- Rabbi Sharon Brous suggests that Heschel’s life was an embodiment of an archetypal and recurring Jewish experience of rootedness, persecution, exile, and re-establishment which can be traced back to the Bible. How is this movement reflected in Heschel’s own journey from Poland to Germany and, ultimately, America?
- The Holocaust, or Shoah, touched Heschel directly and He lost his mother and three sisters under the Nazi regime and was forced to leave his culture and his homeland. Heschel’s daughter, Susannah, recalls that her father rarely spoke of the family members he had lost, but that when he did, it was with overwhelming sadness. Yet, Heschel refused to blame God for what had happened, suggesting that, instead of asking God “Where were you?,” the proper response was to recognize that God was actually asking us: “Where were you?” If humans were to be partners with God in restoring the world, we were responsible for what we did or allowed to happen in it. Do you agree with this assessment? Is God effectively “off the hook” regarding the Holocaust? Do you believe this is what Heschel is suggesting? (Scholar Shai Held argues that Heschel’s response to the Holocaust is, ultimately, inadequate, and a weakness in his theology.) Does God bear some responsibility for what happened in the Holocaust?
- Heschel felt that, in addition to extinguishing over six million Jewish lives, the Holocaust also nearly extinguished a tradition of Eastern European Jewry that stretched back hundreds of years. He wrote about this tradition and its loss in the 1949 book The Earth is the Lord’s: The Inner World of the Jew in Eastern Europe. What was important to Heschel in this tradition, and what would its loss represent for Jews like Heschel in the post-Holocaust world?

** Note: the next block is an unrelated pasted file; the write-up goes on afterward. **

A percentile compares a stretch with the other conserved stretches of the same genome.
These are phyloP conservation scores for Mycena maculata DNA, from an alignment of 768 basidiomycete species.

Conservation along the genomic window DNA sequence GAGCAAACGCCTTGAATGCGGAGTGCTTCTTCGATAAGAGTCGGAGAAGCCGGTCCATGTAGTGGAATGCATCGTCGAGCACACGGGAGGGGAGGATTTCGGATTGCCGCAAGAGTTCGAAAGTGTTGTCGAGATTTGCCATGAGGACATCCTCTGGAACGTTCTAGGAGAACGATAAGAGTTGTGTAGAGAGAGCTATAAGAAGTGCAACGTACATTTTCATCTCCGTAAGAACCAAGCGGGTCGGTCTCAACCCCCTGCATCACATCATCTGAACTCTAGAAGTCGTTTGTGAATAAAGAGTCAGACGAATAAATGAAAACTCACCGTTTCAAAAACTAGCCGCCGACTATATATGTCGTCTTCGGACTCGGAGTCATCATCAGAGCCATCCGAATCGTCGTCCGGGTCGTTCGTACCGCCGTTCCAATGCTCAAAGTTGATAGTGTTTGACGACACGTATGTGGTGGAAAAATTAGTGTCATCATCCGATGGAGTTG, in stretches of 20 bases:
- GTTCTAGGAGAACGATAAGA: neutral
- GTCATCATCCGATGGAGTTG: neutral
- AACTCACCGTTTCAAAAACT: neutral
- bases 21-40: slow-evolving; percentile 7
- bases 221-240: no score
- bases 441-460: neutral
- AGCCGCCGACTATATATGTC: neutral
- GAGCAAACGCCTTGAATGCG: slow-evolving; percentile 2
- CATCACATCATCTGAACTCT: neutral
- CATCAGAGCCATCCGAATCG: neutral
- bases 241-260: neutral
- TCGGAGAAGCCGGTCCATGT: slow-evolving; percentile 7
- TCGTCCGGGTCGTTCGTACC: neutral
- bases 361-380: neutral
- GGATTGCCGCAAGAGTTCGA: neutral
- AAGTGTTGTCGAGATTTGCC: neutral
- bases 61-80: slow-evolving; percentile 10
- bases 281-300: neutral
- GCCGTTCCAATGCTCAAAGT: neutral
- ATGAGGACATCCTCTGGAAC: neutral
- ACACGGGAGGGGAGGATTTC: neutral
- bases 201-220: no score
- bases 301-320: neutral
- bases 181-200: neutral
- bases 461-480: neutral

- How would you describe Heschel’s relationship with American Judaism? How did he straddle various traditions here (Reform, Conservative, and Orthodox), and do you think he was successful in doing this? (You may recall Heschel’s famous assertion, “I am not a Jew looking for an adjective.”) His daughter, Susannah, writes: “My father did not prescribe a particular Jewish path but acknowledged that there are many ways of being Jewish; authenticity is too personal for Judaism to be prescribed collectively” (Introduction, Abraham Joshua Heschel: Essential Writings, 44). Do you agree with this assessment? Would it work for other traditions with which you may be familiar, such as Christianity, Islam, or Buddhism?
- Heschel was one of the first American Jewish leaders to speak out on behalf of the plight of Jews in the Soviet Union in the 1960s and 70s. Nobel Prize-winning author Elie Wiesel, himself a survivor of the Holocaust, called Heschel “the first to raise his voice” on the matter and credited Heschel with spurring him (Wiesel) to action on behalf of Soviet Yet Heschel also faced criticism from other American Jewish leaders for his outspoken stance. Why was this the case? What was Heschel risking in speaking out for Soviet Jews, and how did his support for them reflect his prophetic approach to public engagement?
- Heschel welcomed the creation of the state of Israel and saw it as a promise for Jews everywhere, a safe homeland where Jewish traditions, customs, and religion were honored and practiced. However, his stand on Vietnam was unpopular with Israeli leaders, who feared it could negatively influence American-Israeli relations, and his celebration of Israel’s victory in the Six-Day War of 1967 was tempered by disappointment at Israel’s failure to seek a lasting peace with its neighbors. In his 1969 book Israel: An Echo of Eternity, Heschel suggested that Israel was as much an idea as a place, declaring that “[t]he presence of Israel is the repudiation of despair,” and that the young nation’s very existence should solicit “a renewal of trust in the Lord of ”
What factors made Heschel’s relationship with Israel so complex? What did he affirm about it and what did he critique? Do you agree with Rabbi Michael Lerner in the film that, if he were alive today, Heschel would be critical of some of Israel’s current policies? Which ones?